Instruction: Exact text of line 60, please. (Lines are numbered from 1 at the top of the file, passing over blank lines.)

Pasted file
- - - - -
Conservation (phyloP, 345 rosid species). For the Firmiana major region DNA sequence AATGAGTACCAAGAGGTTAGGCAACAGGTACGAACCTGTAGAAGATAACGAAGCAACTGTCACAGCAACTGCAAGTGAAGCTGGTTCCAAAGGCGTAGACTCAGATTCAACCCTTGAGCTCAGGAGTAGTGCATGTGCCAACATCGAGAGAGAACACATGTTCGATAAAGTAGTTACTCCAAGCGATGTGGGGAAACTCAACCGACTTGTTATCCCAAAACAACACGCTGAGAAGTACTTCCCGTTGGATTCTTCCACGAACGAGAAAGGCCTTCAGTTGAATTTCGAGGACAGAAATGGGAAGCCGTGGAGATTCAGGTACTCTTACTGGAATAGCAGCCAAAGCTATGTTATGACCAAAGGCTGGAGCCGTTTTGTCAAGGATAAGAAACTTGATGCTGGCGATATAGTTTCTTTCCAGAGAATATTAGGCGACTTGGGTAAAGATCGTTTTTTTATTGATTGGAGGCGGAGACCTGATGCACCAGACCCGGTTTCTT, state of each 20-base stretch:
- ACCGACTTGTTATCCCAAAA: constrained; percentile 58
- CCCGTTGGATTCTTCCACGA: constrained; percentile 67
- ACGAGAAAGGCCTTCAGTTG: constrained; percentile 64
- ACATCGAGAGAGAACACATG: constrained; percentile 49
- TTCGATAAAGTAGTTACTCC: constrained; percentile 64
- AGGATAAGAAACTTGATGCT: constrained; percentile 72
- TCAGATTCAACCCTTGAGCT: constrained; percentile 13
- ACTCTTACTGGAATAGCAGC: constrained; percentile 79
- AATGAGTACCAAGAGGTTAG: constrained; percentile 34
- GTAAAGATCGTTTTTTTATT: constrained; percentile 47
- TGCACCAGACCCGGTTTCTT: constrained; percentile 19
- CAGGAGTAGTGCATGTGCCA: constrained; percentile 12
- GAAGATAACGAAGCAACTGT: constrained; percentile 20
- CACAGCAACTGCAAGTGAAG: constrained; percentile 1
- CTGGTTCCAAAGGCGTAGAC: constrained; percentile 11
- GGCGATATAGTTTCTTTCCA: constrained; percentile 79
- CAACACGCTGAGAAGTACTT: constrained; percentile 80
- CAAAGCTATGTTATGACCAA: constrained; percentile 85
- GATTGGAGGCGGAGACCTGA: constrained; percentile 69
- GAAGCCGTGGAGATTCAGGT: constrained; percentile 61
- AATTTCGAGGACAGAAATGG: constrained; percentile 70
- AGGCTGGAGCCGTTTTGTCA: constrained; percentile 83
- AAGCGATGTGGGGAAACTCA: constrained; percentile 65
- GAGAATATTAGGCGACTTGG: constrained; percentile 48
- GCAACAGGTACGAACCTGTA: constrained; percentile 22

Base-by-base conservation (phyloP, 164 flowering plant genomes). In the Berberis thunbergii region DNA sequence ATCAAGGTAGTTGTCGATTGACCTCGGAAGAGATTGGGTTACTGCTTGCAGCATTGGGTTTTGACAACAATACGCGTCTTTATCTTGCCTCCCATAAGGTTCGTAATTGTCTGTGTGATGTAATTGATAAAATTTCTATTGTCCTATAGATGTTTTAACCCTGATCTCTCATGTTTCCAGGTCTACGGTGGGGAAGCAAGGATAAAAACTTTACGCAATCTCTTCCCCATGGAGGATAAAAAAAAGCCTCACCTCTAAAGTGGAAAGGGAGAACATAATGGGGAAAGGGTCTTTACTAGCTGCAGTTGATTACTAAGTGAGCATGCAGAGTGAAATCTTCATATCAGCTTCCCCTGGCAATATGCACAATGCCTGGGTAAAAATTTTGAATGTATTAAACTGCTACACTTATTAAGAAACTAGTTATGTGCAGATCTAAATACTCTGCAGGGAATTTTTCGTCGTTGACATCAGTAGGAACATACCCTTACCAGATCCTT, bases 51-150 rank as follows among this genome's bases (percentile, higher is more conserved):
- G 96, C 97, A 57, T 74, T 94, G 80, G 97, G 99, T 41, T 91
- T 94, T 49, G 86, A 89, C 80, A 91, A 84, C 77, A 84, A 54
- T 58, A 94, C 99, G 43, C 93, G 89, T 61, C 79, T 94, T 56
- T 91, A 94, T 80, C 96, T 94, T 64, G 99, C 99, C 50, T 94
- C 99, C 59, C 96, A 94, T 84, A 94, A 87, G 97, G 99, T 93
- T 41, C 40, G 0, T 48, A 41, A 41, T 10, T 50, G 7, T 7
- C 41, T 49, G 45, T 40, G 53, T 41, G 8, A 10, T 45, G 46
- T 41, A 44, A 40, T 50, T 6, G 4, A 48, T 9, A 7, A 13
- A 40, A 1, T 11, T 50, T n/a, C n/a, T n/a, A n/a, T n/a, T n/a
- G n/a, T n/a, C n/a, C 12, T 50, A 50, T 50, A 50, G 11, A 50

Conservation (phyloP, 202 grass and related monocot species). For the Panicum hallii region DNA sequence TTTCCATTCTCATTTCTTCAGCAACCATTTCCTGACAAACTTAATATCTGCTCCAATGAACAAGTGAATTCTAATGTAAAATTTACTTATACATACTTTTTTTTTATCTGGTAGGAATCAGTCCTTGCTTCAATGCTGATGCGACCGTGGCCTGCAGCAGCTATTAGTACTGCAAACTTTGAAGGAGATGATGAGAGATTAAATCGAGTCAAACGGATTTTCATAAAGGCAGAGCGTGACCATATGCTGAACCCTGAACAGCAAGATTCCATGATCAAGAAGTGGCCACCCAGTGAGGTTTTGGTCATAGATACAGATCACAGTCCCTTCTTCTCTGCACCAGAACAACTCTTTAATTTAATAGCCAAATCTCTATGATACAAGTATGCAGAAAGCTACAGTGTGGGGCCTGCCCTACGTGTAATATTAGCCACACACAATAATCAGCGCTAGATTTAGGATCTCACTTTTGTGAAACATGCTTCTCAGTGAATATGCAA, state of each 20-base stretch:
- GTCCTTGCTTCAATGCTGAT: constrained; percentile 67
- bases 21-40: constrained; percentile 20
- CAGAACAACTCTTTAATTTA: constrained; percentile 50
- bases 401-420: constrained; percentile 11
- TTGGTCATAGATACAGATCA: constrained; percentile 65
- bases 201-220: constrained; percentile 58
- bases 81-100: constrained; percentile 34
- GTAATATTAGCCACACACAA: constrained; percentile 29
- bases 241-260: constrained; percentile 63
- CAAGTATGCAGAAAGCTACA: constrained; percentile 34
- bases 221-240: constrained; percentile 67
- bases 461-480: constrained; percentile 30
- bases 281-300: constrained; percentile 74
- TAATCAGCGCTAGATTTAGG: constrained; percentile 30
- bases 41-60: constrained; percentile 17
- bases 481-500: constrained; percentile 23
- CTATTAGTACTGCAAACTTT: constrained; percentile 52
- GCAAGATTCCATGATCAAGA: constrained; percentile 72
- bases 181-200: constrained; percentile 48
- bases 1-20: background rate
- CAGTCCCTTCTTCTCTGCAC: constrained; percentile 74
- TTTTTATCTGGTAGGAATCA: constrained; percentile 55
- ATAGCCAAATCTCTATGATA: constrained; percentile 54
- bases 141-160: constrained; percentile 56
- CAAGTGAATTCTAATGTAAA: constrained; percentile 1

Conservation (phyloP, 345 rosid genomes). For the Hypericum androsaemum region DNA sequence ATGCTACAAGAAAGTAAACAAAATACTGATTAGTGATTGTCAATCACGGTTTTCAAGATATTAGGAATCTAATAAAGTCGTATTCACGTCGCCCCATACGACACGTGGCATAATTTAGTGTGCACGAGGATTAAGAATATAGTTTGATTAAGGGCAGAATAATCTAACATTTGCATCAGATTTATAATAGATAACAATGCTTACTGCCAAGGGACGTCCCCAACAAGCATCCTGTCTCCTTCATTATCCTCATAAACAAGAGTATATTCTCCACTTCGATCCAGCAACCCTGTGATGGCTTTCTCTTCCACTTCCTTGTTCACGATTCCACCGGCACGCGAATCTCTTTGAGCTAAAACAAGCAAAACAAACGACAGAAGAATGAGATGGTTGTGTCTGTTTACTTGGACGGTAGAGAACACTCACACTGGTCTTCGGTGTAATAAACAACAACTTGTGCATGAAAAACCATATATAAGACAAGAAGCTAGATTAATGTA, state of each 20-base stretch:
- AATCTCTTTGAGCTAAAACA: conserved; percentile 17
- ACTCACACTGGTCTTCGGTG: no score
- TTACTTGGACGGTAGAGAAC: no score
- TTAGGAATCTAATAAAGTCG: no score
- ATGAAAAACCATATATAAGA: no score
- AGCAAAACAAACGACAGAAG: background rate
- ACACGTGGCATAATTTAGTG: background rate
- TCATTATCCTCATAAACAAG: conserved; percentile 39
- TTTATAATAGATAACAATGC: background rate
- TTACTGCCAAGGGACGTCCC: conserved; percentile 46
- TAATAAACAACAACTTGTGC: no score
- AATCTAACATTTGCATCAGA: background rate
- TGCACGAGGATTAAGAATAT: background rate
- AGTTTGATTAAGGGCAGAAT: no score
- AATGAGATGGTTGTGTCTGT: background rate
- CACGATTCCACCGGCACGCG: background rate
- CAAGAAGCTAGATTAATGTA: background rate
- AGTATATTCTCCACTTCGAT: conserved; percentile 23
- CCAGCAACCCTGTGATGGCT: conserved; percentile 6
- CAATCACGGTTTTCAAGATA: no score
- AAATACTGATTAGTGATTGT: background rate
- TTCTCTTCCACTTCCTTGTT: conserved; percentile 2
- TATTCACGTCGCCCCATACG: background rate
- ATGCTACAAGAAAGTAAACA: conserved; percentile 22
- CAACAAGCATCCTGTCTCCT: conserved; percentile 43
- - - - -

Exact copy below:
- TTTTTATCTGGTAGGAATCA: constrained; percentile 55